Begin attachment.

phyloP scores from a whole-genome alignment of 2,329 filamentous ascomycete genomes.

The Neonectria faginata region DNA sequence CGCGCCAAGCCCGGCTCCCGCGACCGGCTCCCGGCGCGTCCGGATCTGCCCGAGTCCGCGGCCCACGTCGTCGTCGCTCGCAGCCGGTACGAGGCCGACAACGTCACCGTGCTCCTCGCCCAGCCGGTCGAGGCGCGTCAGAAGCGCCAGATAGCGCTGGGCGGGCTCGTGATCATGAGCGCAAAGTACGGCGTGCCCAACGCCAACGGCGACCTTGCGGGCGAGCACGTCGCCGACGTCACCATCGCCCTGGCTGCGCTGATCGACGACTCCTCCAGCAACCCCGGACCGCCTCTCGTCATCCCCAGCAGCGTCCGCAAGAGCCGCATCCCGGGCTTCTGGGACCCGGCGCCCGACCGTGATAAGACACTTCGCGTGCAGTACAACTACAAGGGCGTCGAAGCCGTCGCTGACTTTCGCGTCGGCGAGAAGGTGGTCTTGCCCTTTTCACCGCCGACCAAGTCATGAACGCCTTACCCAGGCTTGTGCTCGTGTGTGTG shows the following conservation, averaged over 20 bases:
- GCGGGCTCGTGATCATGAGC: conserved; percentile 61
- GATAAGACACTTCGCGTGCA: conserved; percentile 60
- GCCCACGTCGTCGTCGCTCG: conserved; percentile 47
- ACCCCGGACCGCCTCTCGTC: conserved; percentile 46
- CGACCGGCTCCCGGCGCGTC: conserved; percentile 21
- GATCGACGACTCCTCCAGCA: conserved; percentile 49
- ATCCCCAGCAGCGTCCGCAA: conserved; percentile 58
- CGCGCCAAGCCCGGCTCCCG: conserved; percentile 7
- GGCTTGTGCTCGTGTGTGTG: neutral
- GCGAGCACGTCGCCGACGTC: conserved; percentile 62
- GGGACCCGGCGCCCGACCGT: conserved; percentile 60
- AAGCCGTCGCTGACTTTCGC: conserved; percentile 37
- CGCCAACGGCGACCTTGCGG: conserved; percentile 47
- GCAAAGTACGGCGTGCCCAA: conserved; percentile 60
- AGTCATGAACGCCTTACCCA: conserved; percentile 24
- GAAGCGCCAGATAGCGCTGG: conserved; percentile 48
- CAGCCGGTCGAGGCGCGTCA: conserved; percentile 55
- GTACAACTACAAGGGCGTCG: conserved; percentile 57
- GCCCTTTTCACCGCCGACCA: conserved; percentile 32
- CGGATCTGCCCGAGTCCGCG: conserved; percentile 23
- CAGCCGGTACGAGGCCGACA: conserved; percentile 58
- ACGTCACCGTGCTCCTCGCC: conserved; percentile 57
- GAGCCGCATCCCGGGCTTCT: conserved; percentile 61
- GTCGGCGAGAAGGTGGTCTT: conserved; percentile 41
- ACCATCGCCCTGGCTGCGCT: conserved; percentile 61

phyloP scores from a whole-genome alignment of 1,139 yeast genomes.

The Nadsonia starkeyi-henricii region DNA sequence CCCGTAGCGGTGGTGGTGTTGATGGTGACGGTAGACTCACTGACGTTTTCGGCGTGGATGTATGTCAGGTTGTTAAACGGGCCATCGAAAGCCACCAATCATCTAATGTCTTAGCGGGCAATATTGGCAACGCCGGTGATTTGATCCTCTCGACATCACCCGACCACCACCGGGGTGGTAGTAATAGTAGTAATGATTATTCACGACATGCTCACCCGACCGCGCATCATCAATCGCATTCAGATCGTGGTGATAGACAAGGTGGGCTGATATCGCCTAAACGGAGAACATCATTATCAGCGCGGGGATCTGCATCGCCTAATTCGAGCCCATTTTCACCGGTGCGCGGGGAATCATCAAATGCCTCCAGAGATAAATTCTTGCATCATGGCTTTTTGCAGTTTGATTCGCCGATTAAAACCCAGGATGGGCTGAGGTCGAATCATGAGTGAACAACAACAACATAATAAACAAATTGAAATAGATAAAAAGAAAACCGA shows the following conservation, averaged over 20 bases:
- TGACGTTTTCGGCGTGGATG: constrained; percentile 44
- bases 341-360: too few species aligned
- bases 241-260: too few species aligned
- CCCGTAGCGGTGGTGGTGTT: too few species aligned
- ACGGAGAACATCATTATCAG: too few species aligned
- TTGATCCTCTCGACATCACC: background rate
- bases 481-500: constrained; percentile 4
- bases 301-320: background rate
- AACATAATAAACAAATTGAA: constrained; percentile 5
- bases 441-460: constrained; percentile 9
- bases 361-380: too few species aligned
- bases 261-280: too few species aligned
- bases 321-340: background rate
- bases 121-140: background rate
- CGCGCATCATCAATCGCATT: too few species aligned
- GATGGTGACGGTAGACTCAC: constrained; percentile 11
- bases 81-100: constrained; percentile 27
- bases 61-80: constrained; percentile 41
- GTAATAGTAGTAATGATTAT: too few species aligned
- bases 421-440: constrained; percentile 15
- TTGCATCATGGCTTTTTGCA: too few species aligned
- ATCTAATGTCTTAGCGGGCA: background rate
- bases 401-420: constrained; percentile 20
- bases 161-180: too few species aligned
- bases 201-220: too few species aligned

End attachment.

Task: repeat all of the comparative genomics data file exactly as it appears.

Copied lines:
phyloP scores from a whole-genome alignment of 2,329 filamentous ascomycete genomes.

The Neonectria faginata region DNA sequence CGCGCCAAGCCCGGCTCCCGCGACCGGCTCCCGGCGCGTCCGGATCTGCCCGAGTCCGCGGCCCACGTCGTCGTCGCTCGCAGCCGGTACGAGGCCGACAACGTCACCGTGCTCCTCGCCCAGCCGGTCGAGGCGCGTCAGAAGCGCCAGATAGCGCTGGGCGGGCTCGTGATCATGAGCGCAAAGTACGGCGTGCCCAACGCCAACGGCGACCTTGCGGGCGAGCACGTCGCCGACGTCACCATCGCCCTGGCTGCGCTGATCGACGACTCCTCCAGCAACCCCGGACCGCCTCTCGTCATCCCCAGCAGCGTCCGCAAGAGCCGCATCCCGGGCTTCTGGGACCCGGCGCCCGACCGTGATAAGACACTTCGCGTGCAGTACAACTACAAGGGCGTCGAAGCCGTCGCTGACTTTCGCGTCGGCGAGAAGGTGGTCTTGCCCTTTTCACCGCCGACCAAGTCATGAACGCCTTACCCAGGCTTGTGCTCGTGTGTGTG shows the following conservation, averaged over 20 bases:
- GCGGGCTCGTGATCATGAGC: conserved; percentile 61
- GATAAGACACTTCGCGTGCA: conserved; percentile 60
- GCCCACGTCGTCGTCGCTCG: conserved; percentile 47
- ACCCCGGACCGCCTCTCGTC: conserved; percentile 46
- CGACCGGCTCCCGGCGCGTC: conserved; percentile 21
- GATCGACGACTCCTCCAGCA: conserved; percentile 49
- ATCCCCAGCAGCGTCCGCAA: conserved; percentile 58
- CGCGCCAAGCCCGGCTCCCG: conserved; percentile 7
- GGCTTGTGCTCGTGTGTGTG: neutral
- GCGAGCACGTCGCCGACGTC: conserved; percentile 62
- GGGACCCGGCGCCCGACCGT: conserved; percentile 60
- AAGCCGTCGCTGACTTTCGC: conserved; percentile 37
- CGCCAACGGCGACCTTGCGG: conserved; percentile 47
- GCAAAGTACGGCGTGCCCAA: conserved; percentile 60
- AGTCATGAACGCCTTACCCA: conserved; percentile 24
- GAAGCGCCAGATAGCGCTGG: conserved; percentile 48
- CAGCCGGTCGAGGCGCGTCA: conserved; percentile 55
- GTACAACTACAAGGGCGTCG: conserved; percentile 57
- GCCCTTTTCACCGCCGACCA: conserved; percentile 32
- CGGATCTGCCCGAGTCCGCG: conserved; percentile 23
- CAGCCGGTACGAGGCCGACA: conserved; percentile 58
- ACGTCACCGTGCTCCTCGCC: conserved; percentile 57
- GAGCCGCATCCCGGGCTTCT: conserved; percentile 61
- GTCGGCGAGAAGGTGGTCTT: conserved; percentile 41
- ACCATCGCCCTGGCTGCGCT: conserved; percentile 61

phyloP scores from a whole-genome alignment of 1,139 yeast genomes.

The Nadsonia starkeyi-henricii region DNA sequence CCCGTAGCGGTGGTGGTGTTGATGGTGACGGTAGACTCACTGACGTTTTCGGCGTGGATGTATGTCAGGTTGTTAAACGGGCCATCGAAAGCCACCAATCATCTAATGTCTTAGCGGGCAATATTGGCAACGCCGGTGATTTGATCCTCTCGACATCACCCGACCACCACCGGGGTGGTAGTAATAGTAGTAATGATTATTCACGACATGCTCACCCGACCGCGCATCATCAATCGCATTCAGATCGTGGTGATAGACAAGGTGGGCTGATATCGCCTAAACGGAGAACATCATTATCAGCGCGGGGATCTGCATCGCCTAATTCGAGCCCATTTTCACCGGTGCGCGGGGAATCATCAAATGCCTCCAGAGATAAATTCTTGCATCATGGCTTTTTGCAGTTTGATTCGCCGATTAAAACCCAGGATGGGCTGAGGTCGAATCATGAGTGAACAACAACAACATAATAAACAAATTGAAATAGATAAAAAGAAAACCGA shows the following conservation, averaged over 20 bases:
- TGACGTTTTCGGCGTGGATG: constrained; percentile 44
- bases 341-360: too few species aligned
- bases 241-260: too few species aligned
- CCCGTAGCGGTGGTGGTGTT: too few species aligned
- ACGGAGAACATCATTATCAG: too few species aligned
- TTGATCCTCTCGACATCACC: background rate
- bases 481-500: constrained; percentile 4
- bases 301-320: background rate
- AACATAATAAACAAATTGAA: constrained; percentile 5
- bases 441-460: constrained; percentile 9
- bases 361-380: too few species aligned
- bases 261-280: too few species aligned
- bases 321-340: background rate
- bases 121-140: background rate
- CGCGCATCATCAATCGCATT: too few species aligned
- GATGGTGACGGTAGACTCAC: constrained; percentile 11
- bases 81-100: constrained; percentile 27
- bases 61-80: constrained; percentile 41
- GTAATAGTAGTAATGATTAT: too few species aligned
- bases 421-440: constrained; percentile 15
- TTGCATCATGGCTTTTTGCA: too few species aligned
- ATCTAATGTCTTAGCGGGCA: background rate
- bases 401-420: constrained; percentile 20
- bases 161-180: too few species aligned
- bases 201-220: too few species aligned